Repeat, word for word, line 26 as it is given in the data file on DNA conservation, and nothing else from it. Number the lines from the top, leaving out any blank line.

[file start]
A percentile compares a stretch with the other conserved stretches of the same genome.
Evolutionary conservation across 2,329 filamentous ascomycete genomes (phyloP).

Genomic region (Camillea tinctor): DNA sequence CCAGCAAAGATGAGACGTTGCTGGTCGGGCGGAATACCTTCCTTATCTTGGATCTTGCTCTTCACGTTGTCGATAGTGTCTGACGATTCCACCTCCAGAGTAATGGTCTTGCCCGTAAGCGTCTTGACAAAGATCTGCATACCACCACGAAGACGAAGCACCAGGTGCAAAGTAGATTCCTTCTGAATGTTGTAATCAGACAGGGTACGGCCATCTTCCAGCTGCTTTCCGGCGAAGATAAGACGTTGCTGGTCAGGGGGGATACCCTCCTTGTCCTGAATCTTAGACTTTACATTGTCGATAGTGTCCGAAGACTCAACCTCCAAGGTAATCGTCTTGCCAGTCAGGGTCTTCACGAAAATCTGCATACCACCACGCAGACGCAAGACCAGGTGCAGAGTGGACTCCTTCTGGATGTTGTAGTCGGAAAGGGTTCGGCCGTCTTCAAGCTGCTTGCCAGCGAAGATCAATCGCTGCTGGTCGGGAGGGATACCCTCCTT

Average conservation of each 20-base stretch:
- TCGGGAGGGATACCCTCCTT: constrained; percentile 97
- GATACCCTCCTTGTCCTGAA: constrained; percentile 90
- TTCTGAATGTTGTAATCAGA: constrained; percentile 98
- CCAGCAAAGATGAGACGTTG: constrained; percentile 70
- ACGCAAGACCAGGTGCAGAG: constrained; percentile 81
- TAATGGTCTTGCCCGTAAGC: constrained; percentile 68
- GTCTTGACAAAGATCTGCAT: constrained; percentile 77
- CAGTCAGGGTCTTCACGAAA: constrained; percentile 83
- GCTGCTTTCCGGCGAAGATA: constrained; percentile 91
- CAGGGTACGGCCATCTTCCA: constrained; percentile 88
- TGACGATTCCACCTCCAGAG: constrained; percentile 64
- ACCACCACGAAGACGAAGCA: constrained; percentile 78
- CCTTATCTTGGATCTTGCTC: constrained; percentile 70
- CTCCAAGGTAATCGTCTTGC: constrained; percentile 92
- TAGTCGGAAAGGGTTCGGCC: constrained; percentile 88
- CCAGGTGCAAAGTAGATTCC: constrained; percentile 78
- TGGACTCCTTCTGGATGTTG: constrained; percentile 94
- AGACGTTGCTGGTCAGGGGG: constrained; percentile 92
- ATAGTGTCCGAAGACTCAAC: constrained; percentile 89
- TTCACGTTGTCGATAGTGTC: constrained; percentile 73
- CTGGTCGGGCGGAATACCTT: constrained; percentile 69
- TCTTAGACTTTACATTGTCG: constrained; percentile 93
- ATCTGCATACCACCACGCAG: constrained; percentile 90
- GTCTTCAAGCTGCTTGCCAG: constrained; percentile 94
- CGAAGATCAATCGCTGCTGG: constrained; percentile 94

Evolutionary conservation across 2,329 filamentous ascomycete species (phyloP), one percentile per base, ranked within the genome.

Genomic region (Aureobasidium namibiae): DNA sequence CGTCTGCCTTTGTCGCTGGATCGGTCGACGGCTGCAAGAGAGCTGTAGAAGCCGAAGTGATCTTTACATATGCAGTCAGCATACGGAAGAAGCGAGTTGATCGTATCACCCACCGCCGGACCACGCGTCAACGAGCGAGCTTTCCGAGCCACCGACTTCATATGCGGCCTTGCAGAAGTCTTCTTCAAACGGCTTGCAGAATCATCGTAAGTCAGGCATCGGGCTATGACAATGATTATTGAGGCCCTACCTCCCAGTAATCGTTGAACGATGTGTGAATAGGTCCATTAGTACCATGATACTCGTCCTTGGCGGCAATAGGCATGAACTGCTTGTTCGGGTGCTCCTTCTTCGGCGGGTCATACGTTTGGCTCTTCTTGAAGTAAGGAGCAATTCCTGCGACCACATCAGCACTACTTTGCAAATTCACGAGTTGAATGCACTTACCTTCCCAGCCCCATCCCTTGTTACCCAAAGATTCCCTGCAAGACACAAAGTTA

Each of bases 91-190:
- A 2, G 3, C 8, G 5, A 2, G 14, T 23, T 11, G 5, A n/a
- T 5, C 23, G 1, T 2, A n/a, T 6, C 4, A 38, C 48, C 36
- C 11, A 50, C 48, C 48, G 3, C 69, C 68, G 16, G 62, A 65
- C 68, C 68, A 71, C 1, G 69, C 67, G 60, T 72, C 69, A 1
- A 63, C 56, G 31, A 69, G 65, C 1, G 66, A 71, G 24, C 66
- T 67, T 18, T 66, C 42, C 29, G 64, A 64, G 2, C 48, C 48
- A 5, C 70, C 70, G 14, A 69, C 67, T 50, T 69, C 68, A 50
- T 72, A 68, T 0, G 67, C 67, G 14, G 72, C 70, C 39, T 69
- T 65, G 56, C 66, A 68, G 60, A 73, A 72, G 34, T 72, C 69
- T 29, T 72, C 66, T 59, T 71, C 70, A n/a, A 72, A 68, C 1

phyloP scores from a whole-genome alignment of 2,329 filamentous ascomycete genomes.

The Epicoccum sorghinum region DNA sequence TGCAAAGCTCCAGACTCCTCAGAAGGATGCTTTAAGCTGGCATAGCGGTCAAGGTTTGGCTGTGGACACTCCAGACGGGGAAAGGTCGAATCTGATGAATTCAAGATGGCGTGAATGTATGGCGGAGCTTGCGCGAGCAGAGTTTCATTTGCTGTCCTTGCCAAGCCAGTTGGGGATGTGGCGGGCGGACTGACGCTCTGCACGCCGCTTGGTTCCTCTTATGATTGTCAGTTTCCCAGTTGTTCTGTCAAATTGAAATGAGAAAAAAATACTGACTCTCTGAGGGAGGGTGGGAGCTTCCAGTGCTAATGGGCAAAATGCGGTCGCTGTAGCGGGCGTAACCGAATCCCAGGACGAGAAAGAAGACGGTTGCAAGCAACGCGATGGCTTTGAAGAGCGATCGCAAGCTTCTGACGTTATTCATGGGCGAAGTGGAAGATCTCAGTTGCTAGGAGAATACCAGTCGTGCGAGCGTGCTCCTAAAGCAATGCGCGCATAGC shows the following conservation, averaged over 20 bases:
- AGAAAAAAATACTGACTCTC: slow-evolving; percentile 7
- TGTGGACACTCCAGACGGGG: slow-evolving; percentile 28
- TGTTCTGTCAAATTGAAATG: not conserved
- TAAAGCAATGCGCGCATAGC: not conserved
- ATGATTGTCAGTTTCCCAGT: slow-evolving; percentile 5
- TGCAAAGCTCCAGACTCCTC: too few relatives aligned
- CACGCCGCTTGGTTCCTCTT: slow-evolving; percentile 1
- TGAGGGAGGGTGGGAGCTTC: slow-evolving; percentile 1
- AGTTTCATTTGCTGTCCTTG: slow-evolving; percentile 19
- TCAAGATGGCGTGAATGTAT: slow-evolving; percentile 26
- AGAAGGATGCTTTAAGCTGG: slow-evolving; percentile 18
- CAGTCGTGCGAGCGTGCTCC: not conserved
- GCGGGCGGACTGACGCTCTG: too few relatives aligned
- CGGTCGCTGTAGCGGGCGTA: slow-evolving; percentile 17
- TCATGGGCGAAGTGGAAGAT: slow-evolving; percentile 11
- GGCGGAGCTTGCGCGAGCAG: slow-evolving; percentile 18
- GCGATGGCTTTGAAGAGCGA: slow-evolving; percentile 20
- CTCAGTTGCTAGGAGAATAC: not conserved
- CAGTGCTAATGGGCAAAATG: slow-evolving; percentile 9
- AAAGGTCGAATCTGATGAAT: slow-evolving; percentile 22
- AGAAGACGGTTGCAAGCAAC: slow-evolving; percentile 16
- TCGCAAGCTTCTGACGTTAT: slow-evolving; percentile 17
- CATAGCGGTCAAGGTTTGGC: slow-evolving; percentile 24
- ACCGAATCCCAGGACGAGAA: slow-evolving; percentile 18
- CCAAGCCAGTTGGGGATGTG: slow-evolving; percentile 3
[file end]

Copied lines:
- TCTTAGACTTTACATTGTCG: constrained; percentile 93